Path to Prestbury: Overpriced Novices
We’re back in action. Racing is back in Brexitland and all is right with the world!
Just when we thought the season couldn’t get any more laborious after a freakishly warm winter, horse racing is hit by Equine Influenza.
Somebody, somewhere in racing has done something terrible and karma is really taking it out on the sport of kings. This is the only logical explanation for what has unfolded over these past few months.
All is not lost though, we have only had to forego a week of national hunt action and we can get back on the Path to Prestbury now!
With next to no top-quality racing to review, this week I ponder through a few overpriced novices to get stuck into for the 2019 Cheltenham Festival.
Supreme Novices Hurdle
Let’s get this out of the way first, I am a big fan of Angel’s Breath. He really blew me away on his debut.
We should get to see him over the upcoming weekend, but as I type I must admit 4/1 about a horse who has jumped only four hurdles in public is fairly flimsy.
He could well be something special, and I’ve a feeling by Nicky Henderson’s glowing rhetoric that he is, but it’s still a price I’m happy to shirk this far out.
As always, there’s an each way angle into this contest.
The likes of Fakir D'Oudairies, Mister Fisher & Al Dancer are all interesting propositions, but I think Vision D'honneur might be overpriced at 20/1 for the opening race of the festival.
He’s one horse who I think it’s clear that the good ground has been getting in his way all season. On this logic, I think what he has achieved this season is impressive really.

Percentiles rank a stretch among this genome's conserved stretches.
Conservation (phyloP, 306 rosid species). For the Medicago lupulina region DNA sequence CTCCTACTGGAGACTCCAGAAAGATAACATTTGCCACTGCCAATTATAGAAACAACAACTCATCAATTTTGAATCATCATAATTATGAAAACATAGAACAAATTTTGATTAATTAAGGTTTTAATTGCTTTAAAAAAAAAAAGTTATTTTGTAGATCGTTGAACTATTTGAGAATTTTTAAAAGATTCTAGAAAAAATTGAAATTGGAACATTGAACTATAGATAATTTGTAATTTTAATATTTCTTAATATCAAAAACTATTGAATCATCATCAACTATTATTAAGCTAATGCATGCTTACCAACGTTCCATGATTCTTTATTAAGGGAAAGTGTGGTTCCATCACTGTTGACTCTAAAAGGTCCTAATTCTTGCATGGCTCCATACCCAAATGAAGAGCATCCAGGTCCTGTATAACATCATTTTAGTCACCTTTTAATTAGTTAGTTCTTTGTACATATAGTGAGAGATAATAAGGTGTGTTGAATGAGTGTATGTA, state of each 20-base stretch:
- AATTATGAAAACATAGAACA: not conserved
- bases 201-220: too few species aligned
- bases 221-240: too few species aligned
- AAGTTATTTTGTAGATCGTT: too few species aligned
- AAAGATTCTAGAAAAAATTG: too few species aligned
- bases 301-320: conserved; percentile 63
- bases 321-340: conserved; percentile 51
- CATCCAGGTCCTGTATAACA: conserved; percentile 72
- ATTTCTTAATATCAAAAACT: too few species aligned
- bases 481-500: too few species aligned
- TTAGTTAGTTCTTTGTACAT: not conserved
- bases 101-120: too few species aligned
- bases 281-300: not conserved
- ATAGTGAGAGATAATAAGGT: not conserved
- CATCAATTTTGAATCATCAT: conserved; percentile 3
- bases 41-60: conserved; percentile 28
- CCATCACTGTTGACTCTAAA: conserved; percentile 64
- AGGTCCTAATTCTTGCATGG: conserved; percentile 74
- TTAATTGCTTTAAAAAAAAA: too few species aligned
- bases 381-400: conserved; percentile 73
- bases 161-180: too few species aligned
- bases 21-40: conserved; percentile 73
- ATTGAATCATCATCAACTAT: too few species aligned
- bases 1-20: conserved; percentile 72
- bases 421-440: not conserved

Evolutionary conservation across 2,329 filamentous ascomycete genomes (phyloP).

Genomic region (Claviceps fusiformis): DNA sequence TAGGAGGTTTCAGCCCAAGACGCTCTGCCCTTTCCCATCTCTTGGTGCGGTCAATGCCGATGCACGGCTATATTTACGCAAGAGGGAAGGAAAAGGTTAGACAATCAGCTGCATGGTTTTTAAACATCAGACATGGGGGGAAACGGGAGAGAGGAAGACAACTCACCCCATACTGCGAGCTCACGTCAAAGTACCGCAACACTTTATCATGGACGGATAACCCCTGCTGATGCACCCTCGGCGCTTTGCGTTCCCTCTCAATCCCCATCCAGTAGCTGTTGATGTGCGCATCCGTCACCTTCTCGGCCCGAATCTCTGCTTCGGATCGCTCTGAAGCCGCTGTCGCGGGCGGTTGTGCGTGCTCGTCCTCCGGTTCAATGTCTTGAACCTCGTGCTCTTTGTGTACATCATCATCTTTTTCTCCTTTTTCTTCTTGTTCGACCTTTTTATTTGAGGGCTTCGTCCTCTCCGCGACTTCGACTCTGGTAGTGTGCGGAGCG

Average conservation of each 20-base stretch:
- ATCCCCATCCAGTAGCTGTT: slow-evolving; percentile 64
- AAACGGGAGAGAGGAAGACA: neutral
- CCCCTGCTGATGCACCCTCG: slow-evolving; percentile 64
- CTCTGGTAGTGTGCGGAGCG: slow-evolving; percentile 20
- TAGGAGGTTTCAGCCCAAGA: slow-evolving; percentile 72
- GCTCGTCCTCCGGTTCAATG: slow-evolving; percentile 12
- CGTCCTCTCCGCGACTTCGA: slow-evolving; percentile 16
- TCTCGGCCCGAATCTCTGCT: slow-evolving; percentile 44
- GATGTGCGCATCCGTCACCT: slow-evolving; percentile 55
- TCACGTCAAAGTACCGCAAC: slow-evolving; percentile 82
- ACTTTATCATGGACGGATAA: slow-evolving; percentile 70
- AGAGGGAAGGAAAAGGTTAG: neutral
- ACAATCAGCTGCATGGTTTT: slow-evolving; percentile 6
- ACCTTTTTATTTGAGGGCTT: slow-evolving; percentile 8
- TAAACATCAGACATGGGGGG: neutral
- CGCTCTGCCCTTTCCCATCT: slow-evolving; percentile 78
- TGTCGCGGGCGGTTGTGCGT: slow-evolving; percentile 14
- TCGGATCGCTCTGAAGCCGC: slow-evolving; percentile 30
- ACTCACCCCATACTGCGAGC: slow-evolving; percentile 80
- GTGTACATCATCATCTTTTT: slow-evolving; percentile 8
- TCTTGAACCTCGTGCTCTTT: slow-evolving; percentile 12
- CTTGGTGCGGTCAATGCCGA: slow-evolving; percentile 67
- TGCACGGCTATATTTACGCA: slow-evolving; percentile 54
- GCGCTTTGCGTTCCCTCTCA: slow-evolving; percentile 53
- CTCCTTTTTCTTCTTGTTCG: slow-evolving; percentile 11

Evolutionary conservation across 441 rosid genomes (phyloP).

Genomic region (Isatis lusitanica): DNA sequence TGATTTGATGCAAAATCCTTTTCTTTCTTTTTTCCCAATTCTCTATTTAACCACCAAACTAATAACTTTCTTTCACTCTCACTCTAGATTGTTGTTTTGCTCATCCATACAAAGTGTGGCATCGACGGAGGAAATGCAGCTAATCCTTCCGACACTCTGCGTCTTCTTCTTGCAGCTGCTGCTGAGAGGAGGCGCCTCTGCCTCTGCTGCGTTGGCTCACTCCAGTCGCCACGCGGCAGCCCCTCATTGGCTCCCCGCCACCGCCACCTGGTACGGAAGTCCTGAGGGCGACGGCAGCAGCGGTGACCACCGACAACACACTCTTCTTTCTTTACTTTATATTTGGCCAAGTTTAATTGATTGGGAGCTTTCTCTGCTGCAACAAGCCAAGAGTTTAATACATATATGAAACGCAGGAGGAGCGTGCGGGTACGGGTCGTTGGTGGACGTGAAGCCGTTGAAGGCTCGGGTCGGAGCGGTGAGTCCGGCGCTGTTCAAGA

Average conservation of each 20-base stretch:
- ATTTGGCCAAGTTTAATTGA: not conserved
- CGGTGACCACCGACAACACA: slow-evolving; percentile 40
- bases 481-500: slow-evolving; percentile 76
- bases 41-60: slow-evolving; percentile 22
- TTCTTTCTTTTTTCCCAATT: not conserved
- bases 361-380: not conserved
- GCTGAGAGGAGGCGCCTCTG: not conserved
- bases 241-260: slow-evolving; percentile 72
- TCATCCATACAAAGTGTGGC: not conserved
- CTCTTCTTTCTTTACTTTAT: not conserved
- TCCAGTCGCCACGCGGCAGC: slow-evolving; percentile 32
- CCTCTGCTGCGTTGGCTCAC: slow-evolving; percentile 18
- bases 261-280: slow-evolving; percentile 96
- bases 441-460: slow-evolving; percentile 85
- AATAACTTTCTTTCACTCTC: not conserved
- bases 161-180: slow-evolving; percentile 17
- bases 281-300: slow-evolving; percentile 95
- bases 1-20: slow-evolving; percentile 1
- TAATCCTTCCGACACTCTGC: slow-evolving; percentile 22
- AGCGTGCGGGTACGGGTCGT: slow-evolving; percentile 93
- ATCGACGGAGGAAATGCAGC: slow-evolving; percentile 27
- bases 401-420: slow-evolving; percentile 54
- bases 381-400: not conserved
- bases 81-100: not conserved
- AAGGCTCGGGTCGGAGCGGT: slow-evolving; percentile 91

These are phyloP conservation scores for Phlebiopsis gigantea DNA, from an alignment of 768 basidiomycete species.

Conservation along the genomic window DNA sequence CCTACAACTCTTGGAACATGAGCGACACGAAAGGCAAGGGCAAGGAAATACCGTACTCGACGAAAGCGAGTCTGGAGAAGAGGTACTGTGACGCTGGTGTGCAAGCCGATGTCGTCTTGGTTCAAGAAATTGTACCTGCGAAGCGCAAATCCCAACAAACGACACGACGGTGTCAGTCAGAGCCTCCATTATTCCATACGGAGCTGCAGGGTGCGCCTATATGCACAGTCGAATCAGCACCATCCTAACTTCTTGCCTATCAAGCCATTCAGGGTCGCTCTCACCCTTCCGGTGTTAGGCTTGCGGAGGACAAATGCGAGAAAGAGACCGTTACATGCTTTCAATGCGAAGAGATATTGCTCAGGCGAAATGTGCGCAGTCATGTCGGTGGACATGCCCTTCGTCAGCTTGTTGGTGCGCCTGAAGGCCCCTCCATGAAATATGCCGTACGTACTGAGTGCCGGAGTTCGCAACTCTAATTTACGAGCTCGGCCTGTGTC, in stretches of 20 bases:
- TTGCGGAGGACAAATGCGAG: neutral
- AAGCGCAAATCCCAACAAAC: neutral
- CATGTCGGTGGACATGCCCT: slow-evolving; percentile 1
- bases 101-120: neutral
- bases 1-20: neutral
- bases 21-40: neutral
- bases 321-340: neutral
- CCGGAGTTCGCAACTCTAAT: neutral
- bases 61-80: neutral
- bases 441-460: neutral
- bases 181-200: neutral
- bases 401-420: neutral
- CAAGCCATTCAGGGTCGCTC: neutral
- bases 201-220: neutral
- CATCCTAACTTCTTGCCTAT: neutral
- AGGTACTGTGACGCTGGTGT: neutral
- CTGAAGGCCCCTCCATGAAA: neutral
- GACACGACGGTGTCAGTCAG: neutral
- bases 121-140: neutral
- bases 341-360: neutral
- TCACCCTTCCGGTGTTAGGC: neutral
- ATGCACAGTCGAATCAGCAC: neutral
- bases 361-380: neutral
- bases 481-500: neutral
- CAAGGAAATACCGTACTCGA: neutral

He will improve a tonne for some give underfoot.
Yes, he has been comprehensively beaten twice now by Klassical Dream, but I think it’s been plain to see by his exaggerated knee action that he’s just not been comfortable on the ground.
This is particularly clear on his last showing, when hating it on fast ground at the Dublin Racing Festival.
Klassical Dream and Aramon enjoyed conditions last time, he did not.
Vision D’Honneur won emphatically in a bumper race in France (on heavy) before moving to Gordon Elliott at a cost of 350k. He’s a big, burly type who will really come into his own with some juice in the ground.
With the way Cheltenham operates, the ground will be watered if these dry conditions continue and the ground will be at it’s softest for the first day.
He’s overpriced at 20/1 off the back of one poor run, especially when there’s excuses for that tame finish.
Ballymore Novices Hurdle
One of the biggest travesties of this season was how poorly Gigginstown treated Mouse Morris.
To take his string from him and have him pre-training for the outfit is almost sacrilegious in its disrespect. Simply put, he deserved much better.
Here is a man who delivered them countless success in his tenure as a Gigginstown trainer, including those two emotional Grand Nationals back in 2016 – less than three short years ago.
Mouse is not one to complain however, and he has a potentially really nice type on his hands in the form of Sam’s Profile.
First time out this season, on his debut over hurdles (two miles), he rather comfortably saw off Eclair De Beaufeu at Cork. This race has worked out well with the second going on to win twice since and he finished fourth off 130 behind Off You Go at the Dublin Racing Festival in a major handicap that is sure to work out well.
On his second run, Sam’s Profile went up to three miles in a Grade Three and ran very well in second.
I felt inexperience rather caught him out that day as after being held up early he made a few novicey mistakes and found himself always chasing the front pack, before plugging on valiantly for second behind Derrinross.
The winner has franked that form since when following up in a Grade Two at Christmas and the third Pleasure Dome was less than a length behind Derrinross in that same Grade Two affair.
The Big Dog (a distance back in fourth) has also won since and the fifth Robin De Carlow went off 7/2 before finishing fourth behind Honeysuckle.
It’s quite decent form.
His last effort was when he really grabbed my attention when second to the much vaunted Battleoverdoyen.
The winner was very impressive, but Sam’s Profile had a horror trip around and still managed to get within three lengths of the winner.